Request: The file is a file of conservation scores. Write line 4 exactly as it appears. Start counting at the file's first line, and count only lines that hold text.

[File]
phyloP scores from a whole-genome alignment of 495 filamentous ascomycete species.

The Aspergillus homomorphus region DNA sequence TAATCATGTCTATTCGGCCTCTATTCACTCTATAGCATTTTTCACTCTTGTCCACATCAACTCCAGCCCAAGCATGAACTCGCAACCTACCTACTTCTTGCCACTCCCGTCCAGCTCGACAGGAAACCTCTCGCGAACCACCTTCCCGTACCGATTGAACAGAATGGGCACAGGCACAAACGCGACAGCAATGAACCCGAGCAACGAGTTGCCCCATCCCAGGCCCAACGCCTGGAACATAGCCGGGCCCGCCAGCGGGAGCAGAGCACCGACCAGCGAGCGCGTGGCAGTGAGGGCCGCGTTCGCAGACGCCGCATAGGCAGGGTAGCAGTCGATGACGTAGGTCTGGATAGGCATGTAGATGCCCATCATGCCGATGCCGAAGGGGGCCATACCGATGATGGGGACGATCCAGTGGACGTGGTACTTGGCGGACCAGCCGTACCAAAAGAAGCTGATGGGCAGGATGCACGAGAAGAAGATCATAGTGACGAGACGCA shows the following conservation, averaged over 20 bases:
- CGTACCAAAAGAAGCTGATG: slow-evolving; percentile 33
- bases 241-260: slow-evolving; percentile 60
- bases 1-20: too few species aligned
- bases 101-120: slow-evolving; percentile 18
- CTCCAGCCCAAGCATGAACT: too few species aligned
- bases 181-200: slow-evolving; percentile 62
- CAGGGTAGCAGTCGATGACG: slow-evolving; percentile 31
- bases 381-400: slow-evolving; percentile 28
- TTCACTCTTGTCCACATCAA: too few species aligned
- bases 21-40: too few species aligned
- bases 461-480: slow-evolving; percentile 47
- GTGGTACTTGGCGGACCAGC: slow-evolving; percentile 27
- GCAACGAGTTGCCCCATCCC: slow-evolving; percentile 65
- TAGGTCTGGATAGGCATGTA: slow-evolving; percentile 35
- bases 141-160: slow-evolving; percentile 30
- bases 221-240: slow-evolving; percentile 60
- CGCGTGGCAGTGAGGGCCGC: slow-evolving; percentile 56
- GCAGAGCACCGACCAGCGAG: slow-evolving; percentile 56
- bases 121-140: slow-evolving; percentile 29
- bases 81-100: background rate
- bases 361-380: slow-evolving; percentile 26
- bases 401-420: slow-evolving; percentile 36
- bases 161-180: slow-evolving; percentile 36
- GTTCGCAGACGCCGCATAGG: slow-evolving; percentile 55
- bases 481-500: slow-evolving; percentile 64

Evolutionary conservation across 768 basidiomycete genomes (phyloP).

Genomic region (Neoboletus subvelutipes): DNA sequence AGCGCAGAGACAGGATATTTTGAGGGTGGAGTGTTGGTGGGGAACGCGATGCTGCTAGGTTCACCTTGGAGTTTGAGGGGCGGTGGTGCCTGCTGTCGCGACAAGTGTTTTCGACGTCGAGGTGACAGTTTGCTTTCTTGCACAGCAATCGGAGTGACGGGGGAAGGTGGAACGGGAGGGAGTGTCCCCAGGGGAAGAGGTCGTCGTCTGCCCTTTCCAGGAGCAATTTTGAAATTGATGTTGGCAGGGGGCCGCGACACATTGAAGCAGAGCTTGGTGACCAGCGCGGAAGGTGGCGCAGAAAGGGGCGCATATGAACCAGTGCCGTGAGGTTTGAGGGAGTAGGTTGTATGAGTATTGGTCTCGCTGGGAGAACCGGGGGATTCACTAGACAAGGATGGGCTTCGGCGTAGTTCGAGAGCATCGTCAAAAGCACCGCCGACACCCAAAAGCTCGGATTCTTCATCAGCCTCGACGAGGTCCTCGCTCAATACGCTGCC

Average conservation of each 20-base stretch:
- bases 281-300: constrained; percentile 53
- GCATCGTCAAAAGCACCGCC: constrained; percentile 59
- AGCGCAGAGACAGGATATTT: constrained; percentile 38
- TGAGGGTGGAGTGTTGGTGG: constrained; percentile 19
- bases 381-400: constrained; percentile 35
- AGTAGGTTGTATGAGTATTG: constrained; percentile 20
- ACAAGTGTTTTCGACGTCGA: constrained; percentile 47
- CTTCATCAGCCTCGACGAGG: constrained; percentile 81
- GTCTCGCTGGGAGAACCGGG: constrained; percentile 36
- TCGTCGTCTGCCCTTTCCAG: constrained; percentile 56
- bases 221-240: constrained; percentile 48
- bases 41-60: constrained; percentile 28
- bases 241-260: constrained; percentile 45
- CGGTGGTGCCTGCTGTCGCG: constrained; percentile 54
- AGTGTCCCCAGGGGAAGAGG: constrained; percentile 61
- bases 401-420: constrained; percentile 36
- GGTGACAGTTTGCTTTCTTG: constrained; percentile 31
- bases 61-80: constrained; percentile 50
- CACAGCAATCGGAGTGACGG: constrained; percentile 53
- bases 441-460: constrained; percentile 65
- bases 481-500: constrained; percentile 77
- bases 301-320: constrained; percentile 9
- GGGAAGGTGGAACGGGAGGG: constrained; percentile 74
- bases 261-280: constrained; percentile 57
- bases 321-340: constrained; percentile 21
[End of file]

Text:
- bases 241-260: slow-evolving; percentile 60